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Cancer Treat Rev. 2017 Mar;54:110-121. doi: 10.1016/j.ctrv.2017.02.003. Epub 2017 Feb 16.

A systematic review of smell alterations after radiotherapy for head and neck cancer.

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Department of Agricultural, Food and Nutritional Science, University of Alberta, Edmonton, AB, Canada.
Dipartimento di Scienze della Sanità Pubblica e Pediatriche, Università degli Studi di Torino, Italy.
John W. Scott Health Sciences Library, University of Alberta, Edmonton, AB, Canada.
Department of Radiation Oncology, Cross Cancer Institute, Edmonton, AB, Canada.
Department of Agricultural, Food and Nutritional Science, University of Alberta, Edmonton, AB, Canada. Electronic address:



To review the current knowledge on radiotherapy associated olfactory dysfunction among head and neck cancer (HNC) patients.


A systematic review of RT-related olfactory dysfunction in HNC was performed. Searches were conducted in several databases (Medline, EMBASE, CINAHL, CAB Abstracts, SCOPUS, Proquest Dissertations and Theses, PROSPERO, ALLEBM Reviews - Cochrane DSR, ACP Journal Club, DARE, CCTR, CMR, HTA, and NHSEED). Publications investigating olfactory dysfunction as an explicit side effect of Radiotherapy (RT, or RT-chemo or RT-monoclonal antibodies) were eligible, no limits were applied.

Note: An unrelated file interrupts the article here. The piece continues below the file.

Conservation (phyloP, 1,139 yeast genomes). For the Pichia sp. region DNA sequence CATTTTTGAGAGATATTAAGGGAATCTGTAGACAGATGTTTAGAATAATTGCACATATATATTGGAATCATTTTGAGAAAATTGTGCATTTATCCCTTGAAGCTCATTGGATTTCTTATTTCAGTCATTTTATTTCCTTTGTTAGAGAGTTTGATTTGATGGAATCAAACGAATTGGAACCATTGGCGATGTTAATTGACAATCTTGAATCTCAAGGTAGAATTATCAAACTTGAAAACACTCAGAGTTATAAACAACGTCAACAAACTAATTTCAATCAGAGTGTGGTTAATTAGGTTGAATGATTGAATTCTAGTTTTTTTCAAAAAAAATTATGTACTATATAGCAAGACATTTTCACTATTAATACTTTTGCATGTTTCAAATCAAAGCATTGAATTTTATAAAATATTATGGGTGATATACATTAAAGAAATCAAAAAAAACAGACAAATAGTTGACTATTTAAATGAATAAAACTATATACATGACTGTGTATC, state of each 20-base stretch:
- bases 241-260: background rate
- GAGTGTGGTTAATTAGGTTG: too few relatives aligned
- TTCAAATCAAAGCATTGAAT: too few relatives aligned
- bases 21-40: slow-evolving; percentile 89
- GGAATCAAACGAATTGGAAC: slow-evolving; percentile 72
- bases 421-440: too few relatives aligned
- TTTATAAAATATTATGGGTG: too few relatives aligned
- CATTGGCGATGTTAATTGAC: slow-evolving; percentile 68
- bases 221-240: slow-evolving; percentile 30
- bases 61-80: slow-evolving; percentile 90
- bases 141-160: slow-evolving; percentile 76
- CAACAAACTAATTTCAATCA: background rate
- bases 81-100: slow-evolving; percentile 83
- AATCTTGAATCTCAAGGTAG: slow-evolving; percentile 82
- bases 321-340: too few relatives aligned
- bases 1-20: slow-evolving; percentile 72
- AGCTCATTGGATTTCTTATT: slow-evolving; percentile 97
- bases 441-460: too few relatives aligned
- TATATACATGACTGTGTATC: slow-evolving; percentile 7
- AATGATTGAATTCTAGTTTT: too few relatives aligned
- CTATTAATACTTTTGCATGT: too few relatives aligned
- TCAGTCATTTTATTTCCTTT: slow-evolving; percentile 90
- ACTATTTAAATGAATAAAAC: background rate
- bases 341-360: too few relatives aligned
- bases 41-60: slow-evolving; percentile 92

Two hundred and twenty-nine papers were screened and 23 met inclusion criteria.


Odor detection, identification and discrimination are olfactory functions impaired after RT for HNC. An RT dose-effect has been calculated for odor identification and odor discrimination. There were no studies of the effect of olfactory dysfunction on weight loss or energy intake among RT-treated HNC patients. To improve our understanding of RT associated olfactory dysfunction among HNC patients, future studies should include a multi-dimensional assessment of olfactory function in a longitudinal design, track other conditions affecting olfaction, assess retronasal olfactory perception, adopt validated self-report tools and explore the impact of olfactory dysfunction on the eating experience of HNC patients.


Head and neck cancer; Odor detection; Odor discrimination; Odor recognition; Olfaction; Olfactory dysfunction; Radiotherapy; Smell alterations

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